The sudden focus on social media may be due to a leadership change within VB, now representing a younger generation. Between 2004 and 2014, a large part of its electorate shifted to the New Flemish Alliance, whose line on migration is tough but more moderate than Vlaams Belang’s. When VB suffered further losses in the “triple vote” of 2014, its historic leader Gerolf Annemans passed on the party leadership to the younger Tom Van Grieken. The generational change was furthered when in 2019 26-year-old Dries Van Langenhove became independent member of the Vlaams Belang group in the Belgian Chamber of Representatives. Van Langenhove had gained national prominence as a leader of an extreme right-wing youth movement called Shield and Friends (Schild Vrienden), which is part of the broader Generation Identity phenomenon. Last September, an investigation by the Belgian public broadcaster VRT documented how Van Langenhove’s group was running blatantly anti-Semitic and racist online chatrooms on platforms such as Facebook and the gaming app Discord—flirting with neo-Nazi ideology and memes linked to the US Alt-Right movement.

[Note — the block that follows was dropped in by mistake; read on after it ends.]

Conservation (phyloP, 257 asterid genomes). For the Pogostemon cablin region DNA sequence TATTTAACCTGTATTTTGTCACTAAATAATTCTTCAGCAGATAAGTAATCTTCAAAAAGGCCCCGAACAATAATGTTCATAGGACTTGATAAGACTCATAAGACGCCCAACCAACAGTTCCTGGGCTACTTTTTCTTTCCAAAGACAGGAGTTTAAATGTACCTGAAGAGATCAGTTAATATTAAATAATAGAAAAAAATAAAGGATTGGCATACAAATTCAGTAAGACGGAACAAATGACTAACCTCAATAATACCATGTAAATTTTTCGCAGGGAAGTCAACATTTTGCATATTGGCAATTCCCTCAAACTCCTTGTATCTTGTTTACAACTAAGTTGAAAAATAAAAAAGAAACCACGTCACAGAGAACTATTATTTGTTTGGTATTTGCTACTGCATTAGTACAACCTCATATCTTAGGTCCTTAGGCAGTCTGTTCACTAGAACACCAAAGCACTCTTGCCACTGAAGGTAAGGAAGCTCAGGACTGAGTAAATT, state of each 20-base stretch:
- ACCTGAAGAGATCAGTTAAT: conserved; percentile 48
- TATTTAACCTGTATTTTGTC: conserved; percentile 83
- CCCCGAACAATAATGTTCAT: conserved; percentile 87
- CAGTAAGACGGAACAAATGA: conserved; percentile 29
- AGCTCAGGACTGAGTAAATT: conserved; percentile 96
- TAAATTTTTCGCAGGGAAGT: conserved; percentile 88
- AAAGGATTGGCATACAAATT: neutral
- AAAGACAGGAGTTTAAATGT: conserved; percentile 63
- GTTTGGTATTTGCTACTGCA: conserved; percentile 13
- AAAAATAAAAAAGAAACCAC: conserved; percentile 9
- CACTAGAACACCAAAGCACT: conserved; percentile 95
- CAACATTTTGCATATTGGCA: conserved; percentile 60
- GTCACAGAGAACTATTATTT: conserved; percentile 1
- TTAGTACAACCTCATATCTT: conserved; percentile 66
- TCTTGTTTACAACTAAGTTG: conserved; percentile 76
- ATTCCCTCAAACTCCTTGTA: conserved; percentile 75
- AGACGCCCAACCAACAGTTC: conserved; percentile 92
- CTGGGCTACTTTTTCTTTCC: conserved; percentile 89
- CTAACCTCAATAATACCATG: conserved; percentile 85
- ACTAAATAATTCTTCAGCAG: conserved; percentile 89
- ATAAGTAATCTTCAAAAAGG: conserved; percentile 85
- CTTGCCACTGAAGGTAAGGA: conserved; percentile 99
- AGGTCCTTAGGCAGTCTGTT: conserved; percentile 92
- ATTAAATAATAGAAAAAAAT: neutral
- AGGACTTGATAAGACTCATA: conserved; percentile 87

Notwithstanding VB’s successes in Flanders, it failed to gain ground in other parts of Belgium, i.e., in Wallonia and Brussels. Despite regular attempts, no extreme right-wing party has ever managed to establish itself there, rather the opposite: the green and left factions have been gaining ground as of late.
These differences can be attributed to several historical particularities of the two regions. First, because of Wallonia’s and Brussels’ cosmopolitan and multicultural nature, nationalism has a harder time gaining ground. Second, Belgium’s social democracy developed during the “Trentes Glorieuses“ (1945–1975), in which trade unions, predominant in the French-speaking metropolitan areas, played a key role, and continue to have a strong influence on the political leaning in the region. A third factor concerns the wealth distribution: Wallonia has a considerable lower per capita GDP compared to Flanders, and lags behind it when it comes to “productivity, exports, income and employment.” This has sparked discontent in many Flemish people, and a “rhetoric about one-way sponsorship,” much similar to the Catalonian rift, which adds to the existing discontent with the historic suppression of Flemish culture and language under a predominantly French-speaking elite, two central discourses of the Flemish far right.